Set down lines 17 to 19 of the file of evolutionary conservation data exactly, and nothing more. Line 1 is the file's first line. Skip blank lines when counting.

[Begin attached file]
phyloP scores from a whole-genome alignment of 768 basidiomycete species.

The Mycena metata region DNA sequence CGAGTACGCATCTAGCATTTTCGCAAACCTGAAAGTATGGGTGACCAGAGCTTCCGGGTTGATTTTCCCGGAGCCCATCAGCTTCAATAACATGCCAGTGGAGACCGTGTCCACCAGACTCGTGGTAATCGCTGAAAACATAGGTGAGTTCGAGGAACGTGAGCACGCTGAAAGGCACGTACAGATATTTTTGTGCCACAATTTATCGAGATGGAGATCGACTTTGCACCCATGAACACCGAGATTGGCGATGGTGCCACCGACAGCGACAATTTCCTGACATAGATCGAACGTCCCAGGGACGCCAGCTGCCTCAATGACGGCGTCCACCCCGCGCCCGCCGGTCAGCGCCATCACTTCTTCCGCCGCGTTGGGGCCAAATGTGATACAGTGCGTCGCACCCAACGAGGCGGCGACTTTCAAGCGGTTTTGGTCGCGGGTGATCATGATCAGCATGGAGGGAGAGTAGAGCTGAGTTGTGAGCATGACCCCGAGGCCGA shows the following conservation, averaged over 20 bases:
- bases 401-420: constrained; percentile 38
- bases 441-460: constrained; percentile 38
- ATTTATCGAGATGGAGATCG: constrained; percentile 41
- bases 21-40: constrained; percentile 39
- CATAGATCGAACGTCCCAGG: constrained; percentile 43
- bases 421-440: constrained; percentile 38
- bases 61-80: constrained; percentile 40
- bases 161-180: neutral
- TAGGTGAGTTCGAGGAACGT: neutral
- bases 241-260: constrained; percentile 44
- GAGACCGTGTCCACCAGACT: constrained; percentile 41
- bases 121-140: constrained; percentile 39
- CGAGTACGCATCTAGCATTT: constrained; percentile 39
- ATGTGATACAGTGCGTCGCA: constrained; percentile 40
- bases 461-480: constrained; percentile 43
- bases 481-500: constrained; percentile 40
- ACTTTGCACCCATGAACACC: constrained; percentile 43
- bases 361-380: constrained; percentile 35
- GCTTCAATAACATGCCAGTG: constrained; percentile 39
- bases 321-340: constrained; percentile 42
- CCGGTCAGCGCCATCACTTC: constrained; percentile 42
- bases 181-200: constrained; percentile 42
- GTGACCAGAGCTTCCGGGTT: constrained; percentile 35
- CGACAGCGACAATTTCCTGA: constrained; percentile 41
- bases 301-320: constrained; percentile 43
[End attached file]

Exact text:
- bases 461-480: constrained; percentile 43
- bases 481-500: constrained; percentile 40
- ACTTTGCACCCATGAACACC: constrained; percentile 43